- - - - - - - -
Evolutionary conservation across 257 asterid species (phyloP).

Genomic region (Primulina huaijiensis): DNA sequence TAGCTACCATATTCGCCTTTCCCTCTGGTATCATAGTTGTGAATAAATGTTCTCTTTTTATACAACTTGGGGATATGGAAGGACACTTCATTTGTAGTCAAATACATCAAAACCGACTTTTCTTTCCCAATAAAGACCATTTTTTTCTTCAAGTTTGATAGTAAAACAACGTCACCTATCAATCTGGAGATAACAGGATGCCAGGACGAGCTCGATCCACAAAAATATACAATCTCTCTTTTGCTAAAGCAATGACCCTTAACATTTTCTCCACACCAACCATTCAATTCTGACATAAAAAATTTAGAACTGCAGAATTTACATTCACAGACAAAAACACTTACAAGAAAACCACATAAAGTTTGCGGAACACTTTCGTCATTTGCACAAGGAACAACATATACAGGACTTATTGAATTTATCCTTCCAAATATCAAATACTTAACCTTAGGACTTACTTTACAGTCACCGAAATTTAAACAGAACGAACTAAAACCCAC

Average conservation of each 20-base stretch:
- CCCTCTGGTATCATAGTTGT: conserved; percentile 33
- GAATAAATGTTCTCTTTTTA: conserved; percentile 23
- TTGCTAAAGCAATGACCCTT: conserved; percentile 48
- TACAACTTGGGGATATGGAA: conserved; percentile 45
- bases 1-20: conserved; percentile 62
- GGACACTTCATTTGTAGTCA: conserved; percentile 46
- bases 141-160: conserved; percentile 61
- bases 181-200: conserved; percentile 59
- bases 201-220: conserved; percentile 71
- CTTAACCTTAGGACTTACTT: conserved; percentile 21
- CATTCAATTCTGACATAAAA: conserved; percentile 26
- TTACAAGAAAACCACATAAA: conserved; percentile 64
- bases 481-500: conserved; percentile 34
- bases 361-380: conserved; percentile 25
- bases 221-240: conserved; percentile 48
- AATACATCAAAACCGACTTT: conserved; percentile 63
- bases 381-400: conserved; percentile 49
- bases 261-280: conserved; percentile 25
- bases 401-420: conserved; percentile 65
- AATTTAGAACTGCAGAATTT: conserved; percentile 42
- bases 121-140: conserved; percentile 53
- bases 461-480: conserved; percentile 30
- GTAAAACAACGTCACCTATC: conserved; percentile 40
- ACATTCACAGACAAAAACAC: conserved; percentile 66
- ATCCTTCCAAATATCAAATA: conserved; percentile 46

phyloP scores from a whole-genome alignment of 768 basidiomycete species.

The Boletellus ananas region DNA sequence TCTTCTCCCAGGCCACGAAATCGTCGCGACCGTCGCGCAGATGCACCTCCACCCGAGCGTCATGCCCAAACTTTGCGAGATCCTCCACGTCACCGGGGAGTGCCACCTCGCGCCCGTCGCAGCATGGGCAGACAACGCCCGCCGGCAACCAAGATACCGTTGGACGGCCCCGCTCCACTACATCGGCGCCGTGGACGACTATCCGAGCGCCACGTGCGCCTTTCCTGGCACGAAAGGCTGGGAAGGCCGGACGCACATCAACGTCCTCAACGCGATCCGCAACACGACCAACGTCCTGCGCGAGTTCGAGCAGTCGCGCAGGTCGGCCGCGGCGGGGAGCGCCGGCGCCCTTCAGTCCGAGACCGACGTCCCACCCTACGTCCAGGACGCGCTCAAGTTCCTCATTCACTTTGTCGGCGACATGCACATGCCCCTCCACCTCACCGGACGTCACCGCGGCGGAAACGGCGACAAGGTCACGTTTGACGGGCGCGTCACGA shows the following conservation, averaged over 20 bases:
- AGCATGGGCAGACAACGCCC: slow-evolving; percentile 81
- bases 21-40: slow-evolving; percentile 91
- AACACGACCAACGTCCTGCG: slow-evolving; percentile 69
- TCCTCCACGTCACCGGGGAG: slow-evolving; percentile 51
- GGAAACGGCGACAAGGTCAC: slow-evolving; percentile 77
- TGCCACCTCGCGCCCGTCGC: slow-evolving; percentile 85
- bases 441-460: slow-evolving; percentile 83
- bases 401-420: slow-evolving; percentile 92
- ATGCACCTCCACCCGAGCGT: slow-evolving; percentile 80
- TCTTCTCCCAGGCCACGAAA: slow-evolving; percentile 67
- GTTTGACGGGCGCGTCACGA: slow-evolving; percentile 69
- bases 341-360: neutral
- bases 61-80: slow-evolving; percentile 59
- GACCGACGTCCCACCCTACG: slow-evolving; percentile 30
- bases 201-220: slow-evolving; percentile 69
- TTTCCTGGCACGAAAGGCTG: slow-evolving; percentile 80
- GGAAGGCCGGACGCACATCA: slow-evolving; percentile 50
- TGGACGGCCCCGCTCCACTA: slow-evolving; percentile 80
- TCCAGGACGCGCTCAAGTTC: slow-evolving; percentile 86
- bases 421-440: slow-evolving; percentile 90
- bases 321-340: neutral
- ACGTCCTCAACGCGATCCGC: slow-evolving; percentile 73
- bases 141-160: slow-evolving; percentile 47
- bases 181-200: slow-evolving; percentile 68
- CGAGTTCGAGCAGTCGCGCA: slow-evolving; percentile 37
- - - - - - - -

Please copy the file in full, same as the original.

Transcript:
Evolutionary conservation across 257 asterid species (phyloP).

Genomic region (Primulina huaijiensis): DNA sequence TAGCTACCATATTCGCCTTTCCCTCTGGTATCATAGTTGTGAATAAATGTTCTCTTTTTATACAACTTGGGGATATGGAAGGACACTTCATTTGTAGTCAAATACATCAAAACCGACTTTTCTTTCCCAATAAAGACCATTTTTTTCTTCAAGTTTGATAGTAAAACAACGTCACCTATCAATCTGGAGATAACAGGATGCCAGGACGAGCTCGATCCACAAAAATATACAATCTCTCTTTTGCTAAAGCAATGACCCTTAACATTTTCTCCACACCAACCATTCAATTCTGACATAAAAAATTTAGAACTGCAGAATTTACATTCACAGACAAAAACACTTACAAGAAAACCACATAAAGTTTGCGGAACACTTTCGTCATTTGCACAAGGAACAACATATACAGGACTTATTGAATTTATCCTTCCAAATATCAAATACTTAACCTTAGGACTTACTTTACAGTCACCGAAATTTAAACAGAACGAACTAAAACCCAC

Average conservation of each 20-base stretch:
- CCCTCTGGTATCATAGTTGT: conserved; percentile 33
- GAATAAATGTTCTCTTTTTA: conserved; percentile 23
- TTGCTAAAGCAATGACCCTT: conserved; percentile 48
- TACAACTTGGGGATATGGAA: conserved; percentile 45
- bases 1-20: conserved; percentile 62
- GGACACTTCATTTGTAGTCA: conserved; percentile 46
- bases 141-160: conserved; percentile 61
- bases 181-200: conserved; percentile 59
- bases 201-220: conserved; percentile 71
- CTTAACCTTAGGACTTACTT: conserved; percentile 21
- CATTCAATTCTGACATAAAA: conserved; percentile 26
- TTACAAGAAAACCACATAAA: conserved; percentile 64
- bases 481-500: conserved; percentile 34
- bases 361-380: conserved; percentile 25
- bases 221-240: conserved; percentile 48
- AATACATCAAAACCGACTTT: conserved; percentile 63
- bases 381-400: conserved; percentile 49
- bases 261-280: conserved; percentile 25
- bases 401-420: conserved; percentile 65
- AATTTAGAACTGCAGAATTT: conserved; percentile 42
- bases 121-140: conserved; percentile 53
- bases 461-480: conserved; percentile 30
- GTAAAACAACGTCACCTATC: conserved; percentile 40
- ACATTCACAGACAAAAACAC: conserved; percentile 66
- ATCCTTCCAAATATCAAATA: conserved; percentile 46

phyloP scores from a whole-genome alignment of 768 basidiomycete species.

The Boletellus ananas region DNA sequence TCTTCTCCCAGGCCACGAAATCGTCGCGACCGTCGCGCAGATGCACCTCCACCCGAGCGTCATGCCCAAACTTTGCGAGATCCTCCACGTCACCGGGGAGTGCCACCTCGCGCCCGTCGCAGCATGGGCAGACAACGCCCGCCGGCAACCAAGATACCGTTGGACGGCCCCGCTCCACTACATCGGCGCCGTGGACGACTATCCGAGCGCCACGTGCGCCTTTCCTGGCACGAAAGGCTGGGAAGGCCGGACGCACATCAACGTCCTCAACGCGATCCGCAACACGACCAACGTCCTGCGCGAGTTCGAGCAGTCGCGCAGGTCGGCCGCGGCGGGGAGCGCCGGCGCCCTTCAGTCCGAGACCGACGTCCCACCCTACGTCCAGGACGCGCTCAAGTTCCTCATTCACTTTGTCGGCGACATGCACATGCCCCTCCACCTCACCGGACGTCACCGCGGCGGAAACGGCGACAAGGTCACGTTTGACGGGCGCGTCACGA shows the following conservation, averaged over 20 bases:
- AGCATGGGCAGACAACGCCC: slow-evolving; percentile 81
- bases 21-40: slow-evolving; percentile 91
- AACACGACCAACGTCCTGCG: slow-evolving; percentile 69
- TCCTCCACGTCACCGGGGAG: slow-evolving; percentile 51
- GGAAACGGCGACAAGGTCAC: slow-evolving; percentile 77
- TGCCACCTCGCGCCCGTCGC: slow-evolving; percentile 85
- bases 441-460: slow-evolving; percentile 83
- bases 401-420: slow-evolving; percentile 92
- ATGCACCTCCACCCGAGCGT: slow-evolving; percentile 80
- TCTTCTCCCAGGCCACGAAA: slow-evolving; percentile 67
- GTTTGACGGGCGCGTCACGA: slow-evolving; percentile 69
- bases 341-360: neutral
- bases 61-80: slow-evolving; percentile 59
- GACCGACGTCCCACCCTACG: slow-evolving; percentile 30
- bases 201-220: slow-evolving; percentile 69
- TTTCCTGGCACGAAAGGCTG: slow-evolving; percentile 80
- GGAAGGCCGGACGCACATCA: slow-evolving; percentile 50
- TGGACGGCCCCGCTCCACTA: slow-evolving; percentile 80
- TCCAGGACGCGCTCAAGTTC: slow-evolving; percentile 86
- bases 421-440: slow-evolving; percentile 90
- bases 321-340: neutral
- ACGTCCTCAACGCGATCCGC: slow-evolving; percentile 73
- bases 141-160: slow-evolving; percentile 47
- bases 181-200: slow-evolving; percentile 68
- CGAGTTCGAGCAGTCGCGCA: slow-evolving; percentile 37